From there, the rest (somewhat) quickly followed. Snowpoint's was obviously Ōmitsunu City, as Ōmitsunu was an ancient Japanese giant-king and demigod who expanded his kingdom by pulling land from the nearby pre-Korean kingdom of Silla using ropes - again, the direct inspiration for Regigigas, the main feature of Snowpoint City (I wouldn't be surprised if there's a sign next to Snowpoint Temple that reads 'Ōmitsunu Temple', following this logic).

Twinleaf Town was a little more difficult, but going off what I had already, I was eventually able to deduce it read 'Shiyō Town'. 'Shiyō' is another Japanese word for the futaba or cotyledon - the first two (or more, but usually two) leaves that are evidence a plant has sprouted and begun to grow (Twinleaf also gets its name from this). Plus, the ō in Shiyō was the same symbol as the Ō in Ōmitsunu - consistency, I thought, was pretty strong evidence that I was doing something right!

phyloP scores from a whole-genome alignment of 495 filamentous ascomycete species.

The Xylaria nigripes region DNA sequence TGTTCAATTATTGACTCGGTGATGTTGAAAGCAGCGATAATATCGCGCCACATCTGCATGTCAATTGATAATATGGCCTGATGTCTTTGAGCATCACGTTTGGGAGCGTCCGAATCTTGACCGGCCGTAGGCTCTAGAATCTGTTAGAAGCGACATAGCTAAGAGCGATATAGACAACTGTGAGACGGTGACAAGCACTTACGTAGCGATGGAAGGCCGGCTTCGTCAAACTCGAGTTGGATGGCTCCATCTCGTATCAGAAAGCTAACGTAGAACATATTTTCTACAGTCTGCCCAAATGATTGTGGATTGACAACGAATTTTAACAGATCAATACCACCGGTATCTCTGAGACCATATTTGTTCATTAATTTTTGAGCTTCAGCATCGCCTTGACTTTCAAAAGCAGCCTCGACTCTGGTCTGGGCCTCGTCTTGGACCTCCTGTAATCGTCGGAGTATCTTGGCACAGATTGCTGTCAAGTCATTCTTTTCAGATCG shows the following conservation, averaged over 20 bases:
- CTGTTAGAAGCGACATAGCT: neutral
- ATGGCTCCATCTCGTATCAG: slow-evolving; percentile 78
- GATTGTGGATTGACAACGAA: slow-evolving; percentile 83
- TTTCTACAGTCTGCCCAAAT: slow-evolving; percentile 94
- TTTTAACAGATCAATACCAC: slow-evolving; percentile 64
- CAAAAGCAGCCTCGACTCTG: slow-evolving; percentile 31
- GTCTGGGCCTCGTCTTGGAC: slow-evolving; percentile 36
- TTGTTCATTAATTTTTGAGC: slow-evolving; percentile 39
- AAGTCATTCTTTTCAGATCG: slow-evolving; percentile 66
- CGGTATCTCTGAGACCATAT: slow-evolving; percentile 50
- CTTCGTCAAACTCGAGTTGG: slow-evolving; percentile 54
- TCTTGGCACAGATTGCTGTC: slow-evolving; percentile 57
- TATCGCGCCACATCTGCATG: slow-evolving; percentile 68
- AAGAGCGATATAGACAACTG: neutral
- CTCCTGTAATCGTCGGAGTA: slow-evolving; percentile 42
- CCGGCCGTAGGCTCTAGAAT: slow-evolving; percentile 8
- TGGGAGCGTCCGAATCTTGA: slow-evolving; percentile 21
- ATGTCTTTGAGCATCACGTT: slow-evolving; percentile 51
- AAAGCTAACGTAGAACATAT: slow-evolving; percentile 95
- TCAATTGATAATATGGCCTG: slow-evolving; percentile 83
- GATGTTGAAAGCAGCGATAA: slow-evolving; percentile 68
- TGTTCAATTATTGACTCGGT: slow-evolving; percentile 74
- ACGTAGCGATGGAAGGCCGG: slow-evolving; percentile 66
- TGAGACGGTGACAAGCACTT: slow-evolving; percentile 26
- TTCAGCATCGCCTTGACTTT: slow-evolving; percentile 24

Incidentally, the word used for 'town' here is almost certain to be kotan, which actually translates to 'village' rather than 'town' - but a contradiction came up, in that the same character used for the N in kotan was also used for 'na' in Inari. I thought this was a problem at first, but I then learned that in traditional Japanese syllabaries (usually katakana), the N character is either appended to the bottom of the '-a' column or the end of the 'n-' row. So maybe it's like that on purpose?

Lastly, Jubilife's stumped me for a good long while. I even turned to the generic info sign used for non-town/city signs such as Jubilife TV and Valley Windworks (this thing:)
kizuitarosign.png